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Transport / ‘Additional tonnage is the answer to capacity’, ferry chief says

NorthLink passenger ferry Hjaltland arriving at Lerwick Harbour. Photo: Shetland News

ADDITIONAL tonnage is the solution to capacity constraints on the NorthLink service, according to the operator’s managing director.

Stuart Garrett said Serco NorthLink continues to look across the globe for any additional vessels it can bring onto the service in peak periods – with one member of the team recently in the Southern Hemisphere looking at a boat.

However, his comments at a Scottish Parliament committee meeting on Tuesday came after differing claims regarding whether a visiting cargo ship, which docked in Lerwick at the weekend, was suitable for the Northern Isles route.

Garrett was speaking at a meeting of the net zero, energy and transport committee in a session about ferry services.

MSPs brought up a recent submission to the committee by Shetland councillor Moraig Lyall, who said capacity, cabins and cost were the three main concerns locally regarding the NorthLink ferry service.

Cabin space on the passenger vessels in the summer and freight capacity on the cargo ships in peak livestock periods have long been concerns.

But Garrett was clear that the solution remains in drafting in additional vessels to the service.

The passenger capacity on the Hrossey and Hjaltland is 600, and he said “rarely, if ever” has that been reached – although it has been 598 on a couple of occasions.

There are 117 cabins providing 362 cabin berths, with three pod lounges offering 102 seats.

“Cabins regularly are sold out,” Garrett said. “We have to get the mix right between car deck capacity, cabin capacity and the essential freight that we carry.”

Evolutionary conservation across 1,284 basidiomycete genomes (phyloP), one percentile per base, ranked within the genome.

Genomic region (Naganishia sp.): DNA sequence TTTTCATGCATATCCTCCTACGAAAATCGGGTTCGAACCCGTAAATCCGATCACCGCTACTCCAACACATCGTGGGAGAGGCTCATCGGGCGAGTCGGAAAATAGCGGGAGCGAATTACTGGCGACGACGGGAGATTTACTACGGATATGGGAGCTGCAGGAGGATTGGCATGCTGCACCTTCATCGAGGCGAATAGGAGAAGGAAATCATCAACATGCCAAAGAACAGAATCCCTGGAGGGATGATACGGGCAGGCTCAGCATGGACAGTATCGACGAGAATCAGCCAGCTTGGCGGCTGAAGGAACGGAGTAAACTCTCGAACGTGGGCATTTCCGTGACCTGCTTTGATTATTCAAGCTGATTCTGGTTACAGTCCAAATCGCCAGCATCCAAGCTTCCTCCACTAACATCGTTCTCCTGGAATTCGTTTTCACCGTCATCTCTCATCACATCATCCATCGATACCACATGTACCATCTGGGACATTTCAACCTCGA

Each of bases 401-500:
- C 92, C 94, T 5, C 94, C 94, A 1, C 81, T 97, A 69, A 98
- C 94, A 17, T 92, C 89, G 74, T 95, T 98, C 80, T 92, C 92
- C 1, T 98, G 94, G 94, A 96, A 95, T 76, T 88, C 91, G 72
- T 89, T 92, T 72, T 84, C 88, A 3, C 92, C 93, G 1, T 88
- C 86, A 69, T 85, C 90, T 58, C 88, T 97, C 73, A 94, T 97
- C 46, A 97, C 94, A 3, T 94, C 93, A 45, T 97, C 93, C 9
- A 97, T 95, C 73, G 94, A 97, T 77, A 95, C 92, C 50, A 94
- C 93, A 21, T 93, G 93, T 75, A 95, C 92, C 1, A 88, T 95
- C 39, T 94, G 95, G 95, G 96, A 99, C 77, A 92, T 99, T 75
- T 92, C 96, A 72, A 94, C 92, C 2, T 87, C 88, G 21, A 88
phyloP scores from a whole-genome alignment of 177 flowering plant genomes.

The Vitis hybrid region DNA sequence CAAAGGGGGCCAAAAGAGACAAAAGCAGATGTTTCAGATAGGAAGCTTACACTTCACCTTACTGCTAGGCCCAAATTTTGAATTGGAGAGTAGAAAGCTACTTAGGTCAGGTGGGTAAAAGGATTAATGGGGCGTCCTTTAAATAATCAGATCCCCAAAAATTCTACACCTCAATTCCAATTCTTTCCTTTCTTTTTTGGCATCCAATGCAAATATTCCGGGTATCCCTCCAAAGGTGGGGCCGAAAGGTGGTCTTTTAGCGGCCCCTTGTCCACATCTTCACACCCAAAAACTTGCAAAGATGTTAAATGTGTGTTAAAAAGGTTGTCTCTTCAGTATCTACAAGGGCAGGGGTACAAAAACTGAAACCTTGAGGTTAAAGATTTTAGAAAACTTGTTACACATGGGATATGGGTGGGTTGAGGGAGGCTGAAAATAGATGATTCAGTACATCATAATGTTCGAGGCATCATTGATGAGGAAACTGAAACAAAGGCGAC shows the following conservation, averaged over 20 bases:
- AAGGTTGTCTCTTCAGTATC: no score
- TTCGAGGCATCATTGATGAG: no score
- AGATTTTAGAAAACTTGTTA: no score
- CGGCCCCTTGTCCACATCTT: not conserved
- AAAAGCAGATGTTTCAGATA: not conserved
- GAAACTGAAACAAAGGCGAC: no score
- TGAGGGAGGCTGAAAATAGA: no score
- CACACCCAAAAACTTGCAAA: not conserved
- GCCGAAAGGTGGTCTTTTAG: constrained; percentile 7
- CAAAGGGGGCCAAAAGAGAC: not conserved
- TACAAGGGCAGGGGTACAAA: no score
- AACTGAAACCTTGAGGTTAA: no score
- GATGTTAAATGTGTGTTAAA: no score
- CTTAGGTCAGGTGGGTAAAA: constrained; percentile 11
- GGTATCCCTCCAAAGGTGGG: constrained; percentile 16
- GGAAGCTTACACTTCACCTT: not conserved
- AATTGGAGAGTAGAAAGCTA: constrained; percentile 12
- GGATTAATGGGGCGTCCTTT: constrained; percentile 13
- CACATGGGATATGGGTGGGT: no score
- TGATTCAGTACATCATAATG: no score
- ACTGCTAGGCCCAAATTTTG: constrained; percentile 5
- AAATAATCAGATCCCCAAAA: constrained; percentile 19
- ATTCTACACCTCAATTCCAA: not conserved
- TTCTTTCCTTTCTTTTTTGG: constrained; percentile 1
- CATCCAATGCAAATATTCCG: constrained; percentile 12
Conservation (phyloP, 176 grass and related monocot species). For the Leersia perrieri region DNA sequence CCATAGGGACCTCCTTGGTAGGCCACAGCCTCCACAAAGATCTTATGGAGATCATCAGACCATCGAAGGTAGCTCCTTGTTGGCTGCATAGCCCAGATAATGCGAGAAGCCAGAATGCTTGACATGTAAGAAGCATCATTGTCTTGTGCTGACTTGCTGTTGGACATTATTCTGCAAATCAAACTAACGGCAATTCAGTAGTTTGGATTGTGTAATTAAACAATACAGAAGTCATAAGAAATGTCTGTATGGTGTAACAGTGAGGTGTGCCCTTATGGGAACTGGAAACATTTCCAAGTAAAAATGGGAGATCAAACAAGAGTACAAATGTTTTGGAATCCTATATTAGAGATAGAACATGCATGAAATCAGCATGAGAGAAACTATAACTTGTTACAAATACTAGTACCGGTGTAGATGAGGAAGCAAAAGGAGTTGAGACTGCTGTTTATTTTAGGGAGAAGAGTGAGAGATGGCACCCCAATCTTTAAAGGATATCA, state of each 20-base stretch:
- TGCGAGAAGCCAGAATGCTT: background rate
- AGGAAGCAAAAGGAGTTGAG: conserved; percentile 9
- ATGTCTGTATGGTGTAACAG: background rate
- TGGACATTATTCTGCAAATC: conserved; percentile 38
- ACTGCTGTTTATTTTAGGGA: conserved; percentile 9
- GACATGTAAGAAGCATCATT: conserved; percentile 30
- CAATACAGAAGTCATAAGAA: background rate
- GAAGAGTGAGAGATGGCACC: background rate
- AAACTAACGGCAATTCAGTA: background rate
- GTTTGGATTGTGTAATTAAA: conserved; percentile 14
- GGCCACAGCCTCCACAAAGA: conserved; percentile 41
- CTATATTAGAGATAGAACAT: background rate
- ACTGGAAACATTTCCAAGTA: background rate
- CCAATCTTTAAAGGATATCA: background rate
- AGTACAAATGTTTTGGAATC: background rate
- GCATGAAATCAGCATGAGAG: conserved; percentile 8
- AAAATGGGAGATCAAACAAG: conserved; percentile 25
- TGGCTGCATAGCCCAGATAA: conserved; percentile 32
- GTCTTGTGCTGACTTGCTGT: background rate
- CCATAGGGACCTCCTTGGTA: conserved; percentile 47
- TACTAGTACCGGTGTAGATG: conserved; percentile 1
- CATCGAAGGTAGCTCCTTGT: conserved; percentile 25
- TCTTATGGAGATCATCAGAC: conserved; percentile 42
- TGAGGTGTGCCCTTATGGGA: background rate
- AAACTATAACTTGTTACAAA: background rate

The NorthLink chief explained that more than 70 per cent of forward bookings for 2023 are being made by visitors to the isles.

Garrett also brought up the suggestion for day sailings in peak periods, but he said it is a complicated situation.

He said seafarers work 11 hours a day, and live on board whilst on shift.

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Garrett also told the meeting that if a ship arrived very late at night after a daytime sailing there would be a lack of onward transport in Lerwick and Aberdeen.

“The resolution to the issue for capacity is additional tonnage,” he said.

The meeting heard that Serco NorthLink is working closely with Transport Scotland and government ferry owner CMAL on this.

“We’re aware of almost, I would like to think, all the tonnage that’s available that would be suitable that’s on the market worldwide,” Garrett said.

“We’re active in the market looking to see what’s available. Additional tonnage is the answer to capacity, simple as.”

The issue of shared cabins and how they are not being reintroduced after being halted during the Covid pandemic was also brought up by MSPs.

Garrett said there was a “bit of a fallacy” regarding the suggestion that having shared cabins results in better berth utilisation.

Jim Dow, Serco’s commercial director for NorthLink Ferries, reiterated that people can club together with other individuals and book a cabin between them.

A Facebook group called ‘Share a cabin on Northlink’ currently allows people to offer berths in their cabins.

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